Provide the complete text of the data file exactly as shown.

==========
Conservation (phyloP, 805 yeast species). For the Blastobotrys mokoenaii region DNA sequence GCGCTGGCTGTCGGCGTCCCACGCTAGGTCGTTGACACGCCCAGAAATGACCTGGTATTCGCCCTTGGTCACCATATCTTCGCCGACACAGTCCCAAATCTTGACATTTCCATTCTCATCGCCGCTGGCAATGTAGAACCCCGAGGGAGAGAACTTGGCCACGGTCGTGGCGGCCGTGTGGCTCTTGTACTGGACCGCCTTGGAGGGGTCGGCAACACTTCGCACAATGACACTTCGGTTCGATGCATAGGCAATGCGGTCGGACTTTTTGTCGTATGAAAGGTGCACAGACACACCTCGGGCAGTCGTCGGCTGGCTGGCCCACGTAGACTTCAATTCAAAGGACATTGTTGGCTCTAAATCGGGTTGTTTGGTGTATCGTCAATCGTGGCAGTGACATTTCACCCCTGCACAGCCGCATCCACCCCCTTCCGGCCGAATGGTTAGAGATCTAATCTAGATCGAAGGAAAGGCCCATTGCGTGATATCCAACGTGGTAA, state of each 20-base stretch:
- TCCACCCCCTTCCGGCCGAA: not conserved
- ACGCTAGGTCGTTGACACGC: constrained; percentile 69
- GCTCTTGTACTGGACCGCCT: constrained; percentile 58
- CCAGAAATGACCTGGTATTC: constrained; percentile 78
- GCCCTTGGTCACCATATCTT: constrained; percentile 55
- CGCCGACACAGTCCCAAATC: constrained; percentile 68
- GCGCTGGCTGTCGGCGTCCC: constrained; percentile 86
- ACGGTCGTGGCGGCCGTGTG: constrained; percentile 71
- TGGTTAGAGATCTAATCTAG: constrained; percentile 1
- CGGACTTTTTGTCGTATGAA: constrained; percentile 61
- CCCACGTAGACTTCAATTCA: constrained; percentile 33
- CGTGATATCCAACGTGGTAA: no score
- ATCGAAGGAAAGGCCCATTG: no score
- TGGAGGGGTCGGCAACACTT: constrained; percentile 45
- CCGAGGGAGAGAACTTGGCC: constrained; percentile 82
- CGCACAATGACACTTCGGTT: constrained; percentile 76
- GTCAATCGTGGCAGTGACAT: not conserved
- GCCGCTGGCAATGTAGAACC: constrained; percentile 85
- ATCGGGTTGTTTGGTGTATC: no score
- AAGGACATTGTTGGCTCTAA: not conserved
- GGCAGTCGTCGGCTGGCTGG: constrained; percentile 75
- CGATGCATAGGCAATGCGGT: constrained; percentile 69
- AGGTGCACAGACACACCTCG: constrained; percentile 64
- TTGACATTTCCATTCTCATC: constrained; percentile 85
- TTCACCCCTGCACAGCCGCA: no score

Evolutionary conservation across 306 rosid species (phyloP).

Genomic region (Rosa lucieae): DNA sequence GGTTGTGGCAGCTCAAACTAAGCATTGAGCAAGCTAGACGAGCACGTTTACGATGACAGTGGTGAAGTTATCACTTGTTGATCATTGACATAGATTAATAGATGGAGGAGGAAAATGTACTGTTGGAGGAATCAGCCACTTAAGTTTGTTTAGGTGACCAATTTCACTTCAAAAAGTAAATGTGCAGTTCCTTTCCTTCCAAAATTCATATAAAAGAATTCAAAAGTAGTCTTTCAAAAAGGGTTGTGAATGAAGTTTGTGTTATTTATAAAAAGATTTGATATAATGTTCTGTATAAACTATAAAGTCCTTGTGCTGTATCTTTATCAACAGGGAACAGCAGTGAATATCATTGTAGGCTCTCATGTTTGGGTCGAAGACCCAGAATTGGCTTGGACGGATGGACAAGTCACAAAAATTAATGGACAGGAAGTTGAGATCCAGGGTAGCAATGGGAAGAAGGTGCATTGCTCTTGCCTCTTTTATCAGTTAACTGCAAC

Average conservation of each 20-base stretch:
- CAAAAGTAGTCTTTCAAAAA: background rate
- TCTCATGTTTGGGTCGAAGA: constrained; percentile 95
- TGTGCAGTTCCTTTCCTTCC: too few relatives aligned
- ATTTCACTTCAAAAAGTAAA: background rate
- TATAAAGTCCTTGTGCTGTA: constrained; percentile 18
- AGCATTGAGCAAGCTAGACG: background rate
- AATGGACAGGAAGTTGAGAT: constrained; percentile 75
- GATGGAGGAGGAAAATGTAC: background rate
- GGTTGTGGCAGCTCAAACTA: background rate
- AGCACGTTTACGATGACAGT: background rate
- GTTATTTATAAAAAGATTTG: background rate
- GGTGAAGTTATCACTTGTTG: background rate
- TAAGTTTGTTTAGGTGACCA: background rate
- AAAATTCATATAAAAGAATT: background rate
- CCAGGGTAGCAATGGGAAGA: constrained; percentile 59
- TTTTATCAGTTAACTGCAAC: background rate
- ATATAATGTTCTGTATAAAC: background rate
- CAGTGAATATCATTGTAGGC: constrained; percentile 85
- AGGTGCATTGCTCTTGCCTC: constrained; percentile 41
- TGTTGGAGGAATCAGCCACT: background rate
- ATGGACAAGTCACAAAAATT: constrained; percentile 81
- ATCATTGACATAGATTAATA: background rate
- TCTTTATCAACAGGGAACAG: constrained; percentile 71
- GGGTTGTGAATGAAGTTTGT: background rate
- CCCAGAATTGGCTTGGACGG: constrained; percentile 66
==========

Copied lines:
Conservation (phyloP, 805 yeast species). For the Blastobotrys mokoenaii region DNA sequence GCGCTGGCTGTCGGCGTCCCACGCTAGGTCGTTGACACGCCCAGAAATGACCTGGTATTCGCCCTTGGTCACCATATCTTCGCCGACACAGTCCCAAATCTTGACATTTCCATTCTCATCGCCGCTGGCAATGTAGAACCCCGAGGGAGAGAACTTGGCCACGGTCGTGGCGGCCGTGTGGCTCTTGTACTGGACCGCCTTGGAGGGGTCGGCAACACTTCGCACAATGACACTTCGGTTCGATGCATAGGCAATGCGGTCGGACTTTTTGTCGTATGAAAGGTGCACAGACACACCTCGGGCAGTCGTCGGCTGGCTGGCCCACGTAGACTTCAATTCAAAGGACATTGTTGGCTCTAAATCGGGTTGTTTGGTGTATCGTCAATCGTGGCAGTGACATTTCACCCCTGCACAGCCGCATCCACCCCCTTCCGGCCGAATGGTTAGAGATCTAATCTAGATCGAAGGAAAGGCCCATTGCGTGATATCCAACGTGGTAA, state of each 20-base stretch:
- TCCACCCCCTTCCGGCCGAA: not conserved
- ACGCTAGGTCGTTGACACGC: constrained; percentile 69
- GCTCTTGTACTGGACCGCCT: constrained; percentile 58
- CCAGAAATGACCTGGTATTC: constrained; percentile 78
- GCCCTTGGTCACCATATCTT: constrained; percentile 55
- CGCCGACACAGTCCCAAATC: constrained; percentile 68
- GCGCTGGCTGTCGGCGTCCC: constrained; percentile 86
- ACGGTCGTGGCGGCCGTGTG: constrained; percentile 71
- TGGTTAGAGATCTAATCTAG: constrained; percentile 1
- CGGACTTTTTGTCGTATGAA: constrained; percentile 61
- CCCACGTAGACTTCAATTCA: constrained; percentile 33
- CGTGATATCCAACGTGGTAA: no score
- ATCGAAGGAAAGGCCCATTG: no score
- TGGAGGGGTCGGCAACACTT: constrained; percentile 45
- CCGAGGGAGAGAACTTGGCC: constrained; percentile 82
- CGCACAATGACACTTCGGTT: constrained; percentile 76
- GTCAATCGTGGCAGTGACAT: not conserved
- GCCGCTGGCAATGTAGAACC: constrained; percentile 85
- ATCGGGTTGTTTGGTGTATC: no score
- AAGGACATTGTTGGCTCTAA: not conserved
- GGCAGTCGTCGGCTGGCTGG: constrained; percentile 75
- CGATGCATAGGCAATGCGGT: constrained; percentile 69
- AGGTGCACAGACACACCTCG: constrained; percentile 64
- TTGACATTTCCATTCTCATC: constrained; percentile 85
- TTCACCCCTGCACAGCCGCA: no score

Evolutionary conservation across 306 rosid species (phyloP).

Genomic region (Rosa lucieae): DNA sequence GGTTGTGGCAGCTCAAACTAAGCATTGAGCAAGCTAGACGAGCACGTTTACGATGACAGTGGTGAAGTTATCACTTGTTGATCATTGACATAGATTAATAGATGGAGGAGGAAAATGTACTGTTGGAGGAATCAGCCACTTAAGTTTGTTTAGGTGACCAATTTCACTTCAAAAAGTAAATGTGCAGTTCCTTTCCTTCCAAAATTCATATAAAAGAATTCAAAAGTAGTCTTTCAAAAAGGGTTGTGAATGAAGTTTGTGTTATTTATAAAAAGATTTGATATAATGTTCTGTATAAACTATAAAGTCCTTGTGCTGTATCTTTATCAACAGGGAACAGCAGTGAATATCATTGTAGGCTCTCATGTTTGGGTCGAAGACCCAGAATTGGCTTGGACGGATGGACAAGTCACAAAAATTAATGGACAGGAAGTTGAGATCCAGGGTAGCAATGGGAAGAAGGTGCATTGCTCTTGCCTCTTTTATCAGTTAACTGCAAC

Average conservation of each 20-base stretch:
- CAAAAGTAGTCTTTCAAAAA: background rate
- TCTCATGTTTGGGTCGAAGA: constrained; percentile 95
- TGTGCAGTTCCTTTCCTTCC: too few relatives aligned
- ATTTCACTTCAAAAAGTAAA: background rate
- TATAAAGTCCTTGTGCTGTA: constrained; percentile 18
- AGCATTGAGCAAGCTAGACG: background rate
- AATGGACAGGAAGTTGAGAT: constrained; percentile 75
- GATGGAGGAGGAAAATGTAC: background rate
- GGTTGTGGCAGCTCAAACTA: background rate
- AGCACGTTTACGATGACAGT: background rate
- GTTATTTATAAAAAGATTTG: background rate
- GGTGAAGTTATCACTTGTTG: background rate
- TAAGTTTGTTTAGGTGACCA: background rate
- AAAATTCATATAAAAGAATT: background rate
- CCAGGGTAGCAATGGGAAGA: constrained; percentile 59
- TTTTATCAGTTAACTGCAAC: background rate
- ATATAATGTTCTGTATAAAC: background rate
- CAGTGAATATCATTGTAGGC: constrained; percentile 85
- AGGTGCATTGCTCTTGCCTC: constrained; percentile 41
- TGTTGGAGGAATCAGCCACT: background rate
- ATGGACAAGTCACAAAAATT: constrained; percentile 81
- ATCATTGACATAGATTAATA: background rate
- TCTTTATCAACAGGGAACAG: constrained; percentile 71
- GGGTTGTGAATGAAGTTTGT: background rate
- CCCAGAATTGGCTTGGACGG: constrained; percentile 66